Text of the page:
I was reading Karen Walrond’s post on her blog Chookooloonks about how the demise of Kodak has her thinking about printed photos. Karen wonders if photo albums and printed pictures are disappearing. She asks if our kids think of photos as only temporary in nature. (BTW, if you ever want to meet a truly beautiful human being, inside and out, you should read Karen's blog on a regular basis.)

Karen’s well written thoughts have touched on an issue that has been on my mind for the last couple of years. What to do with all of the images that I create? How do I ensure that they are around for a long time? As a photographer, I see myself as part artist and part recorder of events, places, and people that are a part of my family’s life. In that sense, my images are important to me and hopefully to future generations of my family.

With film, we can count on the fact that we have printed images and negatives that are physical. A lighting strike is not likely to suddenly wipe out a lifetime worth of our photographic work when we have negatives and photos safely tucked away. I have many times, seen disaster survivors on television, holding with all of their might onto the family’s photo album. Sometimes they are shown picking through rubble, collecting framed photographs. These photos represent the precious memories of generations of friends and family. I know that if I were to wake up to find my home on fire, I would grab my family, my pets, and my photos… in that order. Everything else can be replaced. Not so with the photos.

In this age of digital photography, when every cell phone takes a decent picture, how do we safeguard our family’s collective memories? Certainly, we want to keep the electronic photo files safe and secure. We should save them on backup drives or in the “Cloud” as a form of insurance, in the event that something happens to our primary storage (probably our computer’s hard drive.) One power surge, lightning strike, or hardware failure won’t wipe us out if we have a solid back up policy.

However, having backups of our image files is only a short to medium term solution to the problem. What will we do when technology changes and hard drives and CD/DVD storage are no longer an option? Eventually they will go the way of the tape drive, floppies and zip drives. Keeping up with technology is going to forever be a thorn in the photographer’s side. Just around the corner, the next generation of computers won’t have hard drives or CD/DVD drives. Some computers have already replaced the hard drive with a solid state chip.
We can move to the cloud! Sure, store all of your images online and let some service provider worry about the back up of your images. You may already have your images stored on the cloud. Do you use Flikr? If you do, then you are using the cloud to store your photos. Actually, this is not a bad idea short to medium term. Long term, the cloud can be a problem, because eventually, you will no longer be around to pay the cloud service provider and your images will simply go away or you will lose access to them.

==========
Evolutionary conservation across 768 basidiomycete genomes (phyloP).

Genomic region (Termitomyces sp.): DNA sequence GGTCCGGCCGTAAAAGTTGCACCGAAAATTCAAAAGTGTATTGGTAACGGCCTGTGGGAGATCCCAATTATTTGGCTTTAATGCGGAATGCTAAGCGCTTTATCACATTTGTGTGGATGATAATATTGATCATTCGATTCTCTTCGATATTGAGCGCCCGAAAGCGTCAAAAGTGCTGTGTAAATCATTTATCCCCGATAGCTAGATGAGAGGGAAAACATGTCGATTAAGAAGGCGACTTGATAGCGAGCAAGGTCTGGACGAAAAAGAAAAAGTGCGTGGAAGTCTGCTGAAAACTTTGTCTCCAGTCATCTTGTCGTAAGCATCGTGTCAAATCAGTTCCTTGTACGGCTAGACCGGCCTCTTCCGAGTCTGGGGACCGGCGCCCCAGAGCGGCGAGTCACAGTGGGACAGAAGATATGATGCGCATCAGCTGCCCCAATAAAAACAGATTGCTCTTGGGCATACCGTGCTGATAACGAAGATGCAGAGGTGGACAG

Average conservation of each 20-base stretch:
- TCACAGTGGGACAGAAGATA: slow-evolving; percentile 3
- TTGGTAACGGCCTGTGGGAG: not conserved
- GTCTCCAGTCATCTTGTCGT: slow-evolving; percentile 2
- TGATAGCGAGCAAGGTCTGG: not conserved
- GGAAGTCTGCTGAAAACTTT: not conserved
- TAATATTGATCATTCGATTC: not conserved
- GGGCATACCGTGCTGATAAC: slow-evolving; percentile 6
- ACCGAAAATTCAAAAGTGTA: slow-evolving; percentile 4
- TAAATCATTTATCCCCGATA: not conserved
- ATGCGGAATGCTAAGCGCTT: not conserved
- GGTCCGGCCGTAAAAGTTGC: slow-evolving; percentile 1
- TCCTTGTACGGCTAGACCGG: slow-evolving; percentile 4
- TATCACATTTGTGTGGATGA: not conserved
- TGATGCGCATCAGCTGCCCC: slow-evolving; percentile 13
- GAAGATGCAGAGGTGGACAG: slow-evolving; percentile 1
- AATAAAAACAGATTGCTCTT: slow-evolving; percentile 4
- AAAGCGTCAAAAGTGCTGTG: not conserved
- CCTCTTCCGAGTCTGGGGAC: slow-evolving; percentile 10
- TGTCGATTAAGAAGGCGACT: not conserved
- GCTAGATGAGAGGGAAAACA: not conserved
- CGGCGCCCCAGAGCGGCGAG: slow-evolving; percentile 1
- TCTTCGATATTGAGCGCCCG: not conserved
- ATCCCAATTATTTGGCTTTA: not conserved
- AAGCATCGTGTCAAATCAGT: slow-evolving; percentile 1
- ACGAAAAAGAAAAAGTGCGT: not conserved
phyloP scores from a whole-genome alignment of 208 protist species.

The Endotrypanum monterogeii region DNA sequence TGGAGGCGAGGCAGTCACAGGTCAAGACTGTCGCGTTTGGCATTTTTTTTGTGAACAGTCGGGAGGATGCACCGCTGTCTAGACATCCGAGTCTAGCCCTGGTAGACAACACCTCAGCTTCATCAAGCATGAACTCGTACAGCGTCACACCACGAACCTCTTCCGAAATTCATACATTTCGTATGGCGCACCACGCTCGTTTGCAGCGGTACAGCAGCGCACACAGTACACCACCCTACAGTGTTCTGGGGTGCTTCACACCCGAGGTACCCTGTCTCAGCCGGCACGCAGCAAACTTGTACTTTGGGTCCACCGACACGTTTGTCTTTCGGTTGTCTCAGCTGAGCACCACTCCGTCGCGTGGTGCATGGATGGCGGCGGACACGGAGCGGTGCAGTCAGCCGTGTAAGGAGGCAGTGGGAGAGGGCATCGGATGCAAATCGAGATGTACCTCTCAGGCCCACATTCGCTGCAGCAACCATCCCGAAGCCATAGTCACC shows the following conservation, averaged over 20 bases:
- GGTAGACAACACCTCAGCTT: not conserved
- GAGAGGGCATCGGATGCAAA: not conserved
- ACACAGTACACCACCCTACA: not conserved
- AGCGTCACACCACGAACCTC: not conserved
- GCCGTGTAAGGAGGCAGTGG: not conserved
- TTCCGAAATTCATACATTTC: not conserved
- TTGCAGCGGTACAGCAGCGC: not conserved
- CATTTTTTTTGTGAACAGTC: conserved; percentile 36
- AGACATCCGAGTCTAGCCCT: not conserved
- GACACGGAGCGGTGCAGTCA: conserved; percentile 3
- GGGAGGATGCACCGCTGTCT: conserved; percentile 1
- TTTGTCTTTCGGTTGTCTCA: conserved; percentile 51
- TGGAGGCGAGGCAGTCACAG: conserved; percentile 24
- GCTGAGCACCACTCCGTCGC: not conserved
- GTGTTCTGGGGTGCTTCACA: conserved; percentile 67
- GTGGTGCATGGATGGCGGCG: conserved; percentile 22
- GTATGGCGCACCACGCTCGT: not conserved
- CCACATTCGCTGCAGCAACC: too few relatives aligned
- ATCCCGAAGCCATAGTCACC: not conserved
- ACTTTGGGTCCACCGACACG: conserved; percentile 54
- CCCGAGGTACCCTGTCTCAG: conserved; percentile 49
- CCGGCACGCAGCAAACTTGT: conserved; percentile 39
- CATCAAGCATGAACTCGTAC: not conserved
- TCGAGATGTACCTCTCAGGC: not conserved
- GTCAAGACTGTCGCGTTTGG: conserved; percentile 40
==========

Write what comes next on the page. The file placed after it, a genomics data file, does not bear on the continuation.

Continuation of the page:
So what is the answer?

For me, the answer is to turn back the clock and forget about modern storage technology. I print my photos. Ok, I don’t print them all, but I do print the best of my images, the ones that I want to be around for a long time. I print my photos in two different formats. The first is the traditional photographic print. Sometimes, I use my own printer and sometimes I use a photo printing service. Once I print them, I place them in frames around the house or put them into a file for long term storage. When I get tired of looking at a framed photo, I simply replace the photo with a new one and reuse the frame.

Of course, with printed photos, you still have the ability to store them in photo albums. I don’t, but that is a personal choice of mine. If I had young children at home, I could see myself using photo albums as a fun project for the kids. They could be a great way for the kids to record their own memories.

The second print format for me is the printed photo book. I’ve written about creating photo books in the past. I think they are a fantastic way to share your best images with friends and family as well as a perfect means of long term storage. What is as long lasting as a book? Not many things are. I hope that generations from now, some child will get a thrill out of seeing a book filled with his great great-grandfather’s photographs.
Currently, I make photo books for many reasons. I print an annual “best of the Year” book. I create destination vacation books, ordering a copy for every family that participated. I also like to make special occasion books. My parents recently celebrated their 50th anniversary and I created a book to mark the momentous event, making copies for my parents, myself and my brother and sister.

The point of all of this is that you need to keep printing photographs. Don’t become lulled into thinking that keeping your memories on your computer or your phone means that they will be around forever. If you want your photos to be available for the next generation to enjoy…. Print them out.

Really… what are you waiting for? Go get started.

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